Our finding that vitamin B6 supplementation was ineffective in suppressing hs-CRP and ESR levels is partially in agreement with the results of a study by Chiang et al. (2005b). A possible explanation might be that the use and turnover of plasma PLP increased or redistributed PLP from plasma to erythrocyte in an acute systemic inflammatory response (Talwar et al., 2003; Gray et al., 2004; Quasim et al., 2005); plasma PLP, therefore, was negatively associated with CRP level in our earlier study, which included critically ill patients (Huang et al., 2005), and in other studies (Friso et al., 2001, 2004; Kelly et al., 2004). However, RA is a chronic rather than acute inflammatory disease; our RA patients had not only adequate but also relatively high plasma PLP concentrations before the intervention (week 0). Sufficient plasma PLP thus can be removed from the circulation to meet RA patients’ higher demands of certain tissues during inflammation. Therefore, additional vitamin B6 supplementation had no greater beneficial effect in lowering CRP or ESR levels in our patients with RA.

Pro-inflammatory cytokines such as IL-6 and TNF-α have key roles in driving the inflammation and synovial cell proliferation that characterize RA joint destruction. It is, therefore, not surprising that IL-6 and TNF-α are abundantly expressed in patients with RA (Guerne et al., 1989; Madhok et al., 1993; Choy and Panayi, 2001). As plasma PLP acts as a co-enzyme for the production of cytokines and other polypeptide mediators during the inflammatory response (Friso et al., 2001), a prolonged pro-inflammatory state may lead to plasma PLP depletion and could be expected to be inversely associated with pro-inflammatory cytokines (that is, IL-6 or TNF-α) in patients with RA. Plasma PLP levels have been shown to be inversely correlated with production of TNF-α by peripheral blood mononuclear cells from patients with RA (Roubenoff et al., 1995) and with IL-6 receptor (Gori et al., 2006). Thus, supplementation of vitamin B6 may be expected to result in decreased IL-6 or TNF-α levels in RA patients. However, 50 mg/day vitamin B6 supplementation for 30 days did not suppress pro-inflammatory cytokine production in a study by Chiang et al. (2005b). On the other hand, although vitamin B6 supplementation had no lowering effect on hs-CRP or ESR levels, 100 mg/day of vitamin B6 supplementation for 12 weeks was capable of suppressing pro-inflammatory cytokine production (that is, IL-6 and TNF-α) in our RA patients. A higher dose (100 mg/day) and longer supplementation period might be two possible reasons for the discrepancy between our findings and Chiang’s result.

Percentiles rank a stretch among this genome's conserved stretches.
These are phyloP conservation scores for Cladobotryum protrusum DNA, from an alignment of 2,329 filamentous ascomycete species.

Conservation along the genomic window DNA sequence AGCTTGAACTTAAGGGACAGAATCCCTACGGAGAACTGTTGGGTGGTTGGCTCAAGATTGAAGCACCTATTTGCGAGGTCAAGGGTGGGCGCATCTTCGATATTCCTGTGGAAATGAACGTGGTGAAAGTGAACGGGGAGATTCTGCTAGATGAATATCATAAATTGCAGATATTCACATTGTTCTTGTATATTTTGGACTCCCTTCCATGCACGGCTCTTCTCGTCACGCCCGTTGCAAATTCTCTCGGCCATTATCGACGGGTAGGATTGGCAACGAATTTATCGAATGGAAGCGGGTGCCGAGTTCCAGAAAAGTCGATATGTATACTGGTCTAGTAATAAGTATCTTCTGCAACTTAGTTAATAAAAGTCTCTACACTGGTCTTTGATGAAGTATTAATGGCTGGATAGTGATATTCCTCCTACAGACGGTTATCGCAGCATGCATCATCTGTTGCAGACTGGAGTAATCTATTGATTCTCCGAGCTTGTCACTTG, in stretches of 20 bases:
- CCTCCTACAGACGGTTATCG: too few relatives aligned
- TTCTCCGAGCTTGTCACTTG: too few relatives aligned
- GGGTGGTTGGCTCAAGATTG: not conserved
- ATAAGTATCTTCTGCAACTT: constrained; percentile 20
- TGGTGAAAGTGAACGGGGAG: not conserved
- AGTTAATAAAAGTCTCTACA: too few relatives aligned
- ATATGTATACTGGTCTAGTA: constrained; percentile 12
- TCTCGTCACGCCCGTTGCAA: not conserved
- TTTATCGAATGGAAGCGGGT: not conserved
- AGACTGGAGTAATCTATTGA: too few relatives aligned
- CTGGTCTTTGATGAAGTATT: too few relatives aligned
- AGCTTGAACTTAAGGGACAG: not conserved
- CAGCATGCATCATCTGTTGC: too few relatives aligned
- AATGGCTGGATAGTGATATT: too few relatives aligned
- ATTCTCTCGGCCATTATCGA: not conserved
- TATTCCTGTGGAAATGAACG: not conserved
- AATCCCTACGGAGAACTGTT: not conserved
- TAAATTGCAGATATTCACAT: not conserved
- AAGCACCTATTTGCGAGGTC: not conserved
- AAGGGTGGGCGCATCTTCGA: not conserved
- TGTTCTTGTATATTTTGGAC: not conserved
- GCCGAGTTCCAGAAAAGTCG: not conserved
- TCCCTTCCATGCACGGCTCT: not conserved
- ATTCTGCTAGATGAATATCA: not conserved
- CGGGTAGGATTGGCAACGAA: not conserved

Methotrexate, a cytostatic drug frequently used for the treatment of RA, could interfere with folate metabolism. Patients with RA therefore usually take folic acid supplements to compensate for the side effects of methotrexate. To eliminate the interference of folic acid, we co-intervened folic acid in this study. As was found in earlier studies (Gori et al., 2006), serum folate concentration was not associated with hs-CRP and IL-6 in our RA patients (data not shown). Beyond serum folate, plasma PLP seems to have a major role in the regulation of inflammatory response in patients with RA.